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I mentioned something in an earlier post that may not have set well for many people. I want to return to that topic now after having developed a different understanding of justice – justice as restoration of broken relationships (with God and one another), right order in society, and the fulfillment of God’s original intentions.

What I mentioned in “Clarity Over Coffee” is that pre-marital sex relates to justice. Until now, the connection may have seemed to be a call for righteousness in the sense of personal uprightness.

In this day and age, such a connection tends to ring hollow. Postmodern society generally defines personal uprightness as relative and, quite often, irrelevant.

My generation is more inclined toward a concern with personal experience, tolerance, and being nice, all of which have brought both benefits and detriments.

The biblical concept of righteousness seems to include personal uprightness, but it doesn’t stop there. Recall the meaning of the Hebrew word (sedaqah) translated righteousness: rightness, a standard, or something fully what it should be.

And recall that “justice and righteousness” is a call to set things right by returning them to their originally intended state.

I don’t think justice and righteousness consist of a list of right and wrong that God regularly checks like Santa Claus. I think they’re more a state of existence God wants us to live in for enjoyment of right relationship with Him and others.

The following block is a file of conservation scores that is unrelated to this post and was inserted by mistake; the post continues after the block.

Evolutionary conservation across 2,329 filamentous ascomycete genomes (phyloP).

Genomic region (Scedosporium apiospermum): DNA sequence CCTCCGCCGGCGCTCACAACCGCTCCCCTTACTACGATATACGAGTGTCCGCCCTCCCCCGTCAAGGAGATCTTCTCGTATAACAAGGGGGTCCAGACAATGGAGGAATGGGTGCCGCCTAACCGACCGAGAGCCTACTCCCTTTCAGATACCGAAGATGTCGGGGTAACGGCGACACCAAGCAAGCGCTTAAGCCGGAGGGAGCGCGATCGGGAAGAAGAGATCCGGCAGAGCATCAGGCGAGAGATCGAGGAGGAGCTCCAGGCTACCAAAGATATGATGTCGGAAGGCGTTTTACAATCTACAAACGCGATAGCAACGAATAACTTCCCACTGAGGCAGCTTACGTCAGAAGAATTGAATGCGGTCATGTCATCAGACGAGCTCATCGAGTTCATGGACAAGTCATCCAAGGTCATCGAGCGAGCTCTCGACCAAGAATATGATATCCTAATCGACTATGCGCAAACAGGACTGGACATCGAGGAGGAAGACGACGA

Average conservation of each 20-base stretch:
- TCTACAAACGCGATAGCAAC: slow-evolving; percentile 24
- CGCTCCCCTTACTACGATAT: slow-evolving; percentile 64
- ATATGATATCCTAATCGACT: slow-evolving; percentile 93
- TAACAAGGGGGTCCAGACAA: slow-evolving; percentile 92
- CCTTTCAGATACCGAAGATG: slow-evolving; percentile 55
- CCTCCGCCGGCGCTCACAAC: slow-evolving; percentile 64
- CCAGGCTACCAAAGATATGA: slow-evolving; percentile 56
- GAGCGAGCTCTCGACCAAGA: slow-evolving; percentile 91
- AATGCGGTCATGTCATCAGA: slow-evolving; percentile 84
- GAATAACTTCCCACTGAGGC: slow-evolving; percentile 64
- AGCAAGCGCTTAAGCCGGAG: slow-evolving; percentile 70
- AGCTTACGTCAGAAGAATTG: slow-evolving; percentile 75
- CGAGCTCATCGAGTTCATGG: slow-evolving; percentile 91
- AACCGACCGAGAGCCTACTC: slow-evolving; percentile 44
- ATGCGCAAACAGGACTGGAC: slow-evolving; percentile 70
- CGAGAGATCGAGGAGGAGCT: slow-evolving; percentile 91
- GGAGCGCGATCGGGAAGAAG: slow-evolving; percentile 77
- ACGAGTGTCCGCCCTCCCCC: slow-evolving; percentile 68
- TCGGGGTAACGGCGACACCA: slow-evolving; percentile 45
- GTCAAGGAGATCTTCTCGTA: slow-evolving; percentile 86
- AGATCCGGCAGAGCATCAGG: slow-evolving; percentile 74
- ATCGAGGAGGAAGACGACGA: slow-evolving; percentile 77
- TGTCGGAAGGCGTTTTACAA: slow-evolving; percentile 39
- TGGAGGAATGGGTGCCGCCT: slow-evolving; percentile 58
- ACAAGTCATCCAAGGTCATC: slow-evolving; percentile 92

Santa-Claus-list

Safety and Security in Covenant Relationship

According to the Bible, pre-marital sex is something that takes away from that full enjoyment, from things being fully what they should be. The verses I focused on over the past two days convey that sense, particularly Jeremiah 7:9, which connects adultery with injustice (it may be helpful to read the last two posts to understand that there’s a connection being made).

According to Matthew 5:28, adultery is not only cheating on the one with whom you’re in relationship – instead, “everyone who looks at a woman with lustful intent has already committed adultery with her in his heart.”

1 Corinthians 7:8-9 is also clear in saying, “but if they cannot exercise self-control, let them marry. For it is better to marry than to burn with passion.”1

The vulnerability that comes with giving oneself to another sexually is intended for the safety and security of covenant relationship.

As described by Walther Eichrodt, because of God’s covenant with Abraham, “an atmosphere of trust and security is created.”2 From what I understand of the Bible, God intends marriage to reflect His covenant relationship with people.

In a covenant, one doesn’t withdraw from relationship when the other party fails to meet expectations. When worldviews embedded so deeply you didn’t know they were there suddenly clash, when you realize your partner isn’t quite who you thought he or she was, when your dreams and desires start to diverge…the covenant agreement still doesn’t end.

These are all perfectly legitimate reasons to end a dating relationship, but not to end a covenant relationship.3 And as Malachi 2:14 attests, marriage is a covenant relationship.